Edgar Allen Poe’s novel ‘The Narrative Of Gordon Pym’ (1838) evokes the belief, prior to the exploration of Antarctica, that a lost civilisation may be contained within its icy borders. Rather than the black-skinned inhabitants of deepest darkest Africa, this furthest reach of the world would reveal a race of Hyperboreans, with a culture that was foreign but comparable to the civilised West.
Poe’s tale concludes when the hero manages to escape the violence of dark-skinned natives by fleeing further south, until the waters mysteriously grew warmer…
The darkness had materially increased, relieved only by the glare of the water thrown back from the white curtain before us. Many gigantic and pallidly white birds flew continuously now from beyond the veil, and their scream was the eternal Tekeli-li! as they retreated from our vision. Hereupon Nu-Nu stirred in the bottom of the boat; but upon touching him we found his spirit departed. And now we rushed into the embraces of the cataract, where a chasm threw itself open to receive us. But there arose in our pathway a shrouded human figure, very far larger in its proportions than any dweller among men. And the hue of the skin of the figure was of the perfect whiteness of the snow.
Rather than representing the end of the world, the icy wastes of Antarctica would turn out to be a means of keeping this other civilisation isolated from the rest of the globe.
Today, the artist Wanda Gillespie has revived this myth in an installation at Craft Victoria titled The Antarctic Kingdom of Gondwanaland. The story behind this work is of the discovery of wooden artefacts in Queen Maud Land, Antarctica, as a result of global warming. It is suggested that these objects are from the same period as the ancient civilisations of Sumeria and Egypt. As the artist statement claims, ‘The meticulously crafted objects recovered from three initial archaeological missions suggest the culture may have been a precursor to such modern-day indigenous cultures of the South Pacific as Maori, Aboriginal Australian, Polynesian and East Indonesian.’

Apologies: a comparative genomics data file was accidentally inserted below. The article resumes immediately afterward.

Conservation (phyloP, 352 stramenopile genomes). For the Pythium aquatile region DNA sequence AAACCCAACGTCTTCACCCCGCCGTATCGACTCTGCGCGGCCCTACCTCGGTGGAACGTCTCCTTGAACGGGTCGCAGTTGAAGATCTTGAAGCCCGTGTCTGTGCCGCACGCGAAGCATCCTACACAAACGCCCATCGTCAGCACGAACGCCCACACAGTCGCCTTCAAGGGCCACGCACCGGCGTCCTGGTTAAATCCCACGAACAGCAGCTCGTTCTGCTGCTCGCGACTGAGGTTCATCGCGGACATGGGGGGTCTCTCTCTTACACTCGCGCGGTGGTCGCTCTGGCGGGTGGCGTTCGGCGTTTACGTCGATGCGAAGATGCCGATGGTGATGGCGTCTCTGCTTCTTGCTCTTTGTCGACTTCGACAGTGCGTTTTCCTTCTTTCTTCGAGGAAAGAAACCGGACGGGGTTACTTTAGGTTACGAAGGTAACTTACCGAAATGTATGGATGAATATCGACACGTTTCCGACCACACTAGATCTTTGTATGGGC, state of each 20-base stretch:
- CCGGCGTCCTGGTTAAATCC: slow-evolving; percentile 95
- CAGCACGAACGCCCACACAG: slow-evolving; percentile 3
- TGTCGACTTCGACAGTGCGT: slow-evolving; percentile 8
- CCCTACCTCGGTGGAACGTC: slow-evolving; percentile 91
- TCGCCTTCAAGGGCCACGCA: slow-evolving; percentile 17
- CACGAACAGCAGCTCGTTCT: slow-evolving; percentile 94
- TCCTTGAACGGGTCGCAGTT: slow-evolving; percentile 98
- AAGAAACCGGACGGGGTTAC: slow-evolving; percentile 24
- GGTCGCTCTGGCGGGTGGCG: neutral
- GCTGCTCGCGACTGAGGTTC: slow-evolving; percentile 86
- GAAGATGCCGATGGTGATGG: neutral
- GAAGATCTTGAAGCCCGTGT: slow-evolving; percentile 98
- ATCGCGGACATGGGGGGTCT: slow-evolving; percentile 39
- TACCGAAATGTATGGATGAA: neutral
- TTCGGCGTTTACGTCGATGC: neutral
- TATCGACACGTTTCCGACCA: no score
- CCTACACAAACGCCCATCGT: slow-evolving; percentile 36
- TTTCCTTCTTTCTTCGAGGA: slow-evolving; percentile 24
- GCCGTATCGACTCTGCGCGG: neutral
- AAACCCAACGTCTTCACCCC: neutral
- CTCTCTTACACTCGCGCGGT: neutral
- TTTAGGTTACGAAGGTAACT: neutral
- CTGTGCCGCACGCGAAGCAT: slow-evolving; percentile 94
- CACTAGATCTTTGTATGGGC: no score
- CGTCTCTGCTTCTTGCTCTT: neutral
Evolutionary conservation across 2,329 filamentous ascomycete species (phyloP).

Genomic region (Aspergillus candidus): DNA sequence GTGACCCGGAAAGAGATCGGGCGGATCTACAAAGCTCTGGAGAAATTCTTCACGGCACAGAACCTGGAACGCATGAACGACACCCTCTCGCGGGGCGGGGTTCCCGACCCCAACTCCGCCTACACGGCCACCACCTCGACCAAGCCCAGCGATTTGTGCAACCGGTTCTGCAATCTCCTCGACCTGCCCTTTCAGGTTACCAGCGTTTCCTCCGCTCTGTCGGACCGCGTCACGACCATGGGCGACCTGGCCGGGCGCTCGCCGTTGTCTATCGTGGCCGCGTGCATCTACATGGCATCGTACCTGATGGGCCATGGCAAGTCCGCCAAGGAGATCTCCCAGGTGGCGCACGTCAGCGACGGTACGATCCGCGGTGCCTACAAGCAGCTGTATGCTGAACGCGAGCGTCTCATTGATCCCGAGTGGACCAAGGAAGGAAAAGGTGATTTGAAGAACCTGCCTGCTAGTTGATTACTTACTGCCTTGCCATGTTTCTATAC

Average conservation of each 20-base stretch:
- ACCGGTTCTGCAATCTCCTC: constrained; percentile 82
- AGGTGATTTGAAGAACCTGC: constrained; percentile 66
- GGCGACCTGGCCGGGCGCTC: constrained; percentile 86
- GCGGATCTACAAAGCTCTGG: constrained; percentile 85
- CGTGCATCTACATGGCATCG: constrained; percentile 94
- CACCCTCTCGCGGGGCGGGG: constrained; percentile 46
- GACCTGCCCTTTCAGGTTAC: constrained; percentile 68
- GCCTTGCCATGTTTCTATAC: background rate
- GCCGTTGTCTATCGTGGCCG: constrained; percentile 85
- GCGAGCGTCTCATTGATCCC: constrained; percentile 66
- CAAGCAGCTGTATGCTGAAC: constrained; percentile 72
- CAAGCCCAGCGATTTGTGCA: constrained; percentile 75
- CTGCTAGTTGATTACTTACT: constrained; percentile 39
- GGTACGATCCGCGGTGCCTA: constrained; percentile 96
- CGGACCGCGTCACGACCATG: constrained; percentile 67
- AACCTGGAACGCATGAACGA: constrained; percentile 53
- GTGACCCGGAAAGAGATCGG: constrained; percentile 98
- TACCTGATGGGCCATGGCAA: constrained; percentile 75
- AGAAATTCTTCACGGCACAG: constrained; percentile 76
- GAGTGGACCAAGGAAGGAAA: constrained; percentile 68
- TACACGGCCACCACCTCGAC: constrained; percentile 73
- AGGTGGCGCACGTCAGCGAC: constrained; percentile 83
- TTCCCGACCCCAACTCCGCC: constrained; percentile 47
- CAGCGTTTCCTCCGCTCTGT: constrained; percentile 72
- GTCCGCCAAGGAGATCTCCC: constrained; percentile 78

While the faces depicted are undeniably of European origin, the hair styles and demeanour suggest a Pacific culture, such as Maori. Gillespie surmises that these objects refer to a ceremony that attempt to ensure the safe passage of a spirit into the afterlife.
It’s a curious racial fantasy that white people preceded other indigenous groups to the South. It does have precedents, such as the notion that the Lost Tribe of Israel fled south thousands of years ago (shared broadly from Cecil Rhodes to Mormons). While the earlier fantasies had clear a imperial agenda, what does it mean to invent one today?
In Australia, the idea of one’s special relation to landscape has been largely given over to its Indigenous peoples, who are granted a privileged, if symbolic, relation to ‘country’. This is relatively easy arrangement for settler Australians as most live in cities, where there is little engagement with land, beyond real estate prices. But it would be argued that this does leave settler Australians with a undeveloped sense of place. Fair enough to give over country to traditional owners, but then what are you still doing here?
Antarctica seems immune to such issues, as it has no indigenous people. It thus provides a blank screen on which to project speculations about place and culture. One of the notable elements of Gillespie’s Hyperborean world is the prevalence of the banksia. This figures strongly in the early colonial imagination, which populated the bush with mysterious figures such as bunyips. So by this detour south, Gillespie seems to return to where she come from. She manages to imbue an otherwise sterile, commodified and urban world with the enchantment that once belonged to traditional societies, who had an active engagement in rites of passage, and believed there was something more than the sum total of individual interests.
As the world continues to warm, it will be interesting to see what more is revealed of this mysterious south.
Wanda Gillespie acknowledges Rodney Glick and Indonesian carver Made Leno (who produced the heads), writer Varia Karipoff and Alastair Boell from the Melbourne Guild of Fine Woodworking. Her website is http://www.wandagillespie.com/